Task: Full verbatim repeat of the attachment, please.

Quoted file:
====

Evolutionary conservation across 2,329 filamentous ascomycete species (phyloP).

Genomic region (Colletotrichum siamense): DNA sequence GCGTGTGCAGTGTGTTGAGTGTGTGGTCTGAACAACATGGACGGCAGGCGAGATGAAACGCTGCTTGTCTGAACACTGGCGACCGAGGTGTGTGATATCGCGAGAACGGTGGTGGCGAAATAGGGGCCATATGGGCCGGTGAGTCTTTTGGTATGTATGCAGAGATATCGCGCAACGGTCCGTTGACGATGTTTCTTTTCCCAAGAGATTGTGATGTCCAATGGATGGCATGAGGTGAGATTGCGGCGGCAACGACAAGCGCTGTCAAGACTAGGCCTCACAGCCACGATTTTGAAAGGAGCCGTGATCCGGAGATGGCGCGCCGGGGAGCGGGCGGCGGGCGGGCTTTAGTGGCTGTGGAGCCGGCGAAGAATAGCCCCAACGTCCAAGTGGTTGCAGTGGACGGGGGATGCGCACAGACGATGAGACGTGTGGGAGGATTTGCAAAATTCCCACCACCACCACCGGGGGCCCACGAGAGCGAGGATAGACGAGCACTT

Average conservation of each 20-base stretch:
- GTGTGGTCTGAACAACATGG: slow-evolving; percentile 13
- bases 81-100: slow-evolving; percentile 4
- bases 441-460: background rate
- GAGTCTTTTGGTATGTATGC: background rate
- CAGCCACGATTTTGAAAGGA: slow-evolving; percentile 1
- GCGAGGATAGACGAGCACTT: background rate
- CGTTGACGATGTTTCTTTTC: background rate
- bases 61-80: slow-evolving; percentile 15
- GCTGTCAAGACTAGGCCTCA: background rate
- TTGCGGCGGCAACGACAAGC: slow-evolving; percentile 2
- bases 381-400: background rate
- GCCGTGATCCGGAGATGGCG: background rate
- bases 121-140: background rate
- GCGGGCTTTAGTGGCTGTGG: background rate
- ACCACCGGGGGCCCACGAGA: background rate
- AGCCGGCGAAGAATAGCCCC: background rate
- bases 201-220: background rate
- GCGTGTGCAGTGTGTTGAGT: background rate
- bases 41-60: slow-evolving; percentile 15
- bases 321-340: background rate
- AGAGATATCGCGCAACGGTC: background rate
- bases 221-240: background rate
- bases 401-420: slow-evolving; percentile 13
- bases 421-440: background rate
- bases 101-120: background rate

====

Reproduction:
Evolutionary conservation across 2,329 filamentous ascomycete species (phyloP).

Genomic region (Colletotrichum siamense): DNA sequence GCGTGTGCAGTGTGTTGAGTGTGTGGTCTGAACAACATGGACGGCAGGCGAGATGAAACGCTGCTTGTCTGAACACTGGCGACCGAGGTGTGTGATATCGCGAGAACGGTGGTGGCGAAATAGGGGCCATATGGGCCGGTGAGTCTTTTGGTATGTATGCAGAGATATCGCGCAACGGTCCGTTGACGATGTTTCTTTTCCCAAGAGATTGTGATGTCCAATGGATGGCATGAGGTGAGATTGCGGCGGCAACGACAAGCGCTGTCAAGACTAGGCCTCACAGCCACGATTTTGAAAGGAGCCGTGATCCGGAGATGGCGCGCCGGGGAGCGGGCGGCGGGCGGGCTTTAGTGGCTGTGGAGCCGGCGAAGAATAGCCCCAACGTCCAAGTGGTTGCAGTGGACGGGGGATGCGCACAGACGATGAGACGTGTGGGAGGATTTGCAAAATTCCCACCACCACCACCGGGGGCCCACGAGAGCGAGGATAGACGAGCACTT

Average conservation of each 20-base stretch:
- GTGTGGTCTGAACAACATGG: slow-evolving; percentile 13
- bases 81-100: slow-evolving; percentile 4
- bases 441-460: background rate
- GAGTCTTTTGGTATGTATGC: background rate
- CAGCCACGATTTTGAAAGGA: slow-evolving; percentile 1
- GCGAGGATAGACGAGCACTT: background rate
- CGTTGACGATGTTTCTTTTC: background rate
- bases 61-80: slow-evolving; percentile 15
- GCTGTCAAGACTAGGCCTCA: background rate
- TTGCGGCGGCAACGACAAGC: slow-evolving; percentile 2
- bases 381-400: background rate
- GCCGTGATCCGGAGATGGCG: background rate
- bases 121-140: background rate
- GCGGGCTTTAGTGGCTGTGG: background rate
- ACCACCGGGGGCCCACGAGA: background rate
- AGCCGGCGAAGAATAGCCCC: background rate
- bases 201-220: background rate
- GCGTGTGCAGTGTGTTGAGT: background rate
- bases 41-60: slow-evolving; percentile 15
- bases 321-340: background rate
- AGAGATATCGCGCAACGGTC: background rate
- bases 221-240: background rate
- bases 401-420: slow-evolving; percentile 13
- bases 421-440: background rate
- bases 101-120: background rate